Fajnzylber, Lederman and Loayza found a robust relationship between income inequality and violent crime and it’s no secret that South Africa has one of the world’s highest crime rates. So, if you live in South Africa, this is a real problem and you want your leaders to address or solve it. So regardless of what one thinks about what is being done it is at least easy to appreciate why this issue is being and should be discussed in the first place.
Put yourself in Cyril’s shoes considering the options of what he and the ANC must do. Tiruneh argues that revolutions are caused by either lack of economic development, regime type or state ineffectiveness. Ramaphosa is faced with the likelihood that two out of these three problems have occurred. Firstly, economic growth has slowed over recent years worsened by high income inequality. Secondly, South Africans are growing increasingly disillusioned with the government’s ability to address the country’s problems. The rise in popularity of Julius Malema’s Economic Freedom Fighters (EFF) provides testament to this.
I know, throwing in a revolution is a bit extreme but as they say a stitch in time saves nine. Malema used to sound crazy but amazingly his party has grown from strength to strength becoming the country’s third largest political party within 12 months of its formation. It’s performance in subsequent elections has also been improving with 25 seats held in the country’s National Assembly. This gives them a powerful voice to their hard-line stance on land restitution.
Whereas the Bloomberg editors advocate for resisting succumbing to populist demands which I can understand, I believe Ramaphosa and the ANC should be allowed to explore all their options including reclamation without compensation. The cost of the land reclamation initiative up to 2021 is expected to cost just under USD1 billion. It’s a small share of the national budget but regardless it is still a lot of money and I am not sure it is enough to achieve the equality that the government is targeting.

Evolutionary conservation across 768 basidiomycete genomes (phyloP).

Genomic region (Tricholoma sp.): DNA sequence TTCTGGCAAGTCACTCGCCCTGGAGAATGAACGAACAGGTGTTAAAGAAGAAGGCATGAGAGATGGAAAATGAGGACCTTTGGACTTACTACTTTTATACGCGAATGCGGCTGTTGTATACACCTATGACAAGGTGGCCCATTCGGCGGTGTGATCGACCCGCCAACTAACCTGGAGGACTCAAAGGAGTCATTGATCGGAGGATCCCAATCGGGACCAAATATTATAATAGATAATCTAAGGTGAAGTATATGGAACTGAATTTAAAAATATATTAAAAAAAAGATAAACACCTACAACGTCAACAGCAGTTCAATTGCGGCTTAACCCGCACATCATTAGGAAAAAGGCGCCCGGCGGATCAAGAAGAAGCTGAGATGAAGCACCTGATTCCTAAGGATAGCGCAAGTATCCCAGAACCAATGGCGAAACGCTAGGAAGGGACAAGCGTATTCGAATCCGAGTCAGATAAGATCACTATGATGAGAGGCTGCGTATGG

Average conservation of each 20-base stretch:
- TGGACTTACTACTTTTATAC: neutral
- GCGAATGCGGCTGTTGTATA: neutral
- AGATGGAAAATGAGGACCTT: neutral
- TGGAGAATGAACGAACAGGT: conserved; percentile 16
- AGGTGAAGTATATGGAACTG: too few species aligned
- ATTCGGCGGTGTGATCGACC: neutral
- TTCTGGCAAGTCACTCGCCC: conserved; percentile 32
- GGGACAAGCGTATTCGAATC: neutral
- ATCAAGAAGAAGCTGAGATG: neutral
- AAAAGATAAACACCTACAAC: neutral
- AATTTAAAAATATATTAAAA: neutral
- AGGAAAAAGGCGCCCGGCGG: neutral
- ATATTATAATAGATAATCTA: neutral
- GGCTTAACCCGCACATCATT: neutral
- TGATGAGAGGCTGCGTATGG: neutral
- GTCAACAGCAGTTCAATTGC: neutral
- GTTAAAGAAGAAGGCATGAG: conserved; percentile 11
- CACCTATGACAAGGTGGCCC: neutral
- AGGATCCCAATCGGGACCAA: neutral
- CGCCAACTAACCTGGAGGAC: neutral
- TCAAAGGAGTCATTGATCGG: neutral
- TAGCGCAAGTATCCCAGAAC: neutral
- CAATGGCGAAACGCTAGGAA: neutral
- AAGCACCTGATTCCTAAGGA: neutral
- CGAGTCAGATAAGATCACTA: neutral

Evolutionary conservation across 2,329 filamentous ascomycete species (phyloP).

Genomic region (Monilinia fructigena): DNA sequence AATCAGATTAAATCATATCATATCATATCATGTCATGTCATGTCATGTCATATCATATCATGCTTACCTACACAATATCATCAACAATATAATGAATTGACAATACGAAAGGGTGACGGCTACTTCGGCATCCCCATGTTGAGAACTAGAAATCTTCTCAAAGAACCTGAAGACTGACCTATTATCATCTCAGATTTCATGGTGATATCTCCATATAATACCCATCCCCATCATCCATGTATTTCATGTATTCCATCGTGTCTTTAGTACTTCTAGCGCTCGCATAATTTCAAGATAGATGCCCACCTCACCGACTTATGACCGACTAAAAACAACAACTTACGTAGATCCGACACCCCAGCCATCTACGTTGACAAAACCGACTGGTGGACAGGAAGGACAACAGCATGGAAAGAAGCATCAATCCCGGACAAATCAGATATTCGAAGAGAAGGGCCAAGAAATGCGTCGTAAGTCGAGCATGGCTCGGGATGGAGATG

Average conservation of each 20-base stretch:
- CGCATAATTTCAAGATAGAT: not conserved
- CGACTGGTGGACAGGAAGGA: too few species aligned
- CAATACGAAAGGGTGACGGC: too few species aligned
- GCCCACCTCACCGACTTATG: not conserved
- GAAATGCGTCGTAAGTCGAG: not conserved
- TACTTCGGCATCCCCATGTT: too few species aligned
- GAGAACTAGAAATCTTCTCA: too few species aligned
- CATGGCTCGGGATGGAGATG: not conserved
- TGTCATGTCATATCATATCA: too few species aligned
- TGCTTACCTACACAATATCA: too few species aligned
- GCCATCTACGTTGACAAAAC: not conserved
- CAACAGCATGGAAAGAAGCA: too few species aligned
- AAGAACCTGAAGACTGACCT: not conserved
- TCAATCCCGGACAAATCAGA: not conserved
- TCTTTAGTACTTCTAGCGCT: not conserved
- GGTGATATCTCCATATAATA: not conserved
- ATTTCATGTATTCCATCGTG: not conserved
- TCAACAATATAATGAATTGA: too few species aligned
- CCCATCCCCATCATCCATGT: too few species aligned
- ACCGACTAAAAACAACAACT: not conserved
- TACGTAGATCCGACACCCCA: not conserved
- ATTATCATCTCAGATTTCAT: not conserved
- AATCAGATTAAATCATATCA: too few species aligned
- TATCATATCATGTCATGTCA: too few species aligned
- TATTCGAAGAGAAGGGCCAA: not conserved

Anyway, I am not sure if cost should be the strongest consideration here and I am inclined to think not. Instead, I am reminded of a saying in business that culture eats strategy for breakfast and that any strategy that ignores the values and beliefs of the people it affects is bound to fail. I think Brexit and the election of Donald Trump provide an example of this at a national level. The almost self-destructive behaviour displayed by populace in these examples show that people will refuse what’s good for them simply because they don’t like it. I guess not too different from a child refusing his or her vegetables.
As a parent, you know it’s your responsibility to ensure that your kids get a balanced diet with a healthy dose of vegetables. There will be a lot of advice about how to do it and most of it will make sense. However, those people don’t know what Junior is like and they should regard themselves as fortunate to not be tasked with ensuring the little tyrant gets his daily requirements of roughage and vitamins. You may find that you have to invest in an Iron Man or Batman suit and devise an adventure in which Junior eating his vegetables is crucial to defeating the villain and saving the world.
Credit to Ramaphosa, he has continually stressed that he wants a solution that is amicable and avoids the path that Zimbabwe took. I suspect he is acutely aware of the challenges and implications of any decision that he makes. But unlike all of us, he actually has to make the decision. One thing is for sure, he can expect lots of advice, well-meaning and otherwise, including from people that suggest solutions whose consequences they don’t have to live with.